Yes, I’m beginning to venture out of my comfort zone and delve deeper and deeper into the unknown. I feel like a little child constantly excited and exhilarated by the seemingly simple aspects of everyday life. For example, spices. We use different spices for baking and cooking all the time and yet, it never ceases to fascinate me. Add a little bit of, let’s see..cinnamon for example, and you have a very unique and distinguished kind of flavor. I especially love how just one spice can embody a culture so completely different from another. Believe me, I’m no where near being an adept baker, cook, anthropologist – whatever, but as I’ve mentioned time and time again, I’m learning more and more each and every passing day.
What I learned on this day making this dish was how humbling cooking can be. To think that I may know a lot about baking or cooking or about food in general is a horrible and ridiculous assumption because what I know comes solely from empirical research and observation with maybe a tiny crazy bit of help from food blogs and shows that are always on the visible computer or television screens within my home. Even with this Moroccan-themed dinner, I’ve only feebly scratched the concentrated surface of what there is to discover about Moroccan food and culture.
Moroccan food is a diverse cuisine with so many outer influences throughout history. Spices are extensively used, making the food distinguished and flavorful. Making this meal sent an aroma throughout the house that was sultry and inviting and especially ethnic. Even as the person cooking the meal, I couldn’t help but to close my eyes on multiple occasions only to breathe in the scent of the spices that assuaged my restlessness. It seduced me into desiring a cultural immersion or perhaps more specifically, it really made me want to be wrapped entirely in silk . Can you blame me? I don’t doubt you’ll be tempted to do the same.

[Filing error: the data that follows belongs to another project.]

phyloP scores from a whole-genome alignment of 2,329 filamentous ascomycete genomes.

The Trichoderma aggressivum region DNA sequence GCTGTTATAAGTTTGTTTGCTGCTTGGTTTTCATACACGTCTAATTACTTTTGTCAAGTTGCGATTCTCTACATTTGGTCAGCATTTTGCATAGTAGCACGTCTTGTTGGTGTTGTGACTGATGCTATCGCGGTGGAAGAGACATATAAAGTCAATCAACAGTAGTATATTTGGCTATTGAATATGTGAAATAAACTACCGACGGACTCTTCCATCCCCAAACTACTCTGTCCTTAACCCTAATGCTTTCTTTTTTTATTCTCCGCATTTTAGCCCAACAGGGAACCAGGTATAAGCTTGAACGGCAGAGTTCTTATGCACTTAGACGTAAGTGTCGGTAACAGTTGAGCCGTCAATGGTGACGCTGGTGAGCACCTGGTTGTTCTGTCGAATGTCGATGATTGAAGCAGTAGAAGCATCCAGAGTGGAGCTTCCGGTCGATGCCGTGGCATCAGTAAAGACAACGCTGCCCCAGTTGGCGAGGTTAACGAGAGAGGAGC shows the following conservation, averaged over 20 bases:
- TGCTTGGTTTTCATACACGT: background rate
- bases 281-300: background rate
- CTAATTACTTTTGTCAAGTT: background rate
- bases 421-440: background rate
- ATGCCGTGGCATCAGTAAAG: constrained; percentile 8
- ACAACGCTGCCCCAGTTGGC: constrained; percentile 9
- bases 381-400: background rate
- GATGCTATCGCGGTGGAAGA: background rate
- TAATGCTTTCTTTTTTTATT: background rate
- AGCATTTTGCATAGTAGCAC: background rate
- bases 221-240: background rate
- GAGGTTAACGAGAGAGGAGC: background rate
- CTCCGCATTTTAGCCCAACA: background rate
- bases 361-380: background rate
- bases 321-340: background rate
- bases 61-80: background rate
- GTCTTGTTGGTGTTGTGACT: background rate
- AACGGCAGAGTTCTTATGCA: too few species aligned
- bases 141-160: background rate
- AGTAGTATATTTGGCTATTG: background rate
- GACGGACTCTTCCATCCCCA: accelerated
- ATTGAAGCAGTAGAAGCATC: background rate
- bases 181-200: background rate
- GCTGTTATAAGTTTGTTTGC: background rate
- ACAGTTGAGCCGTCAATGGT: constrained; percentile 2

Moroccan Chicken with Olives
Adapted from Moroccan Recipes
3-4 pounds Chicken (I used skinless thighs)
2 1/2 tablespoons Olive Oil
1 Onion, sliced
Salt & Pepper, to taste
1/4 tspn Ginger
2 tspn Cumin
1 tspn Paprika
1 Onion, finely chopped
1/2 Pound Green Olives, pitted and drained
1 Lemon’s Juice
Heat the oil in large sauce pan. Add 3/4 cup water gradually. Add onion slices and sprinkle with spices. Lay chicken on top. Cook over low heat, covered for one hour. Add the finely chopped onion. Cook for another half hour. Place pitted olives in a separate pan of cold water and bring to boil for 1 minute. Drain water. Add olives to pan with other ingredients. Cook for 5-10 minutes. Just before serving squeeze on lemon juice
Caramelized Cumin-Roasted Carrots
Adapted from Bon Appétit (Feb 2010)
Vegetable oil or nonstick vegetable oil spray
8-10 medium to large carrots, peeled and cut into 1.2-inch-thick pieces
2 tblspns extra-virgin olive oil
1 1/2 tspns cumin, grounded or seeds
2 tspns kosher salt
Preheat oven to 400°F. Spray large rimmed baking sheet with nonstick spray.
Combine carrots and all remaining ingredients in large bowl; toss to coat. Spread in single layer on prepared baking sheet. Roast carrots until tender and lightly caramelized, turning carrots over once, 35 to 40 minutes.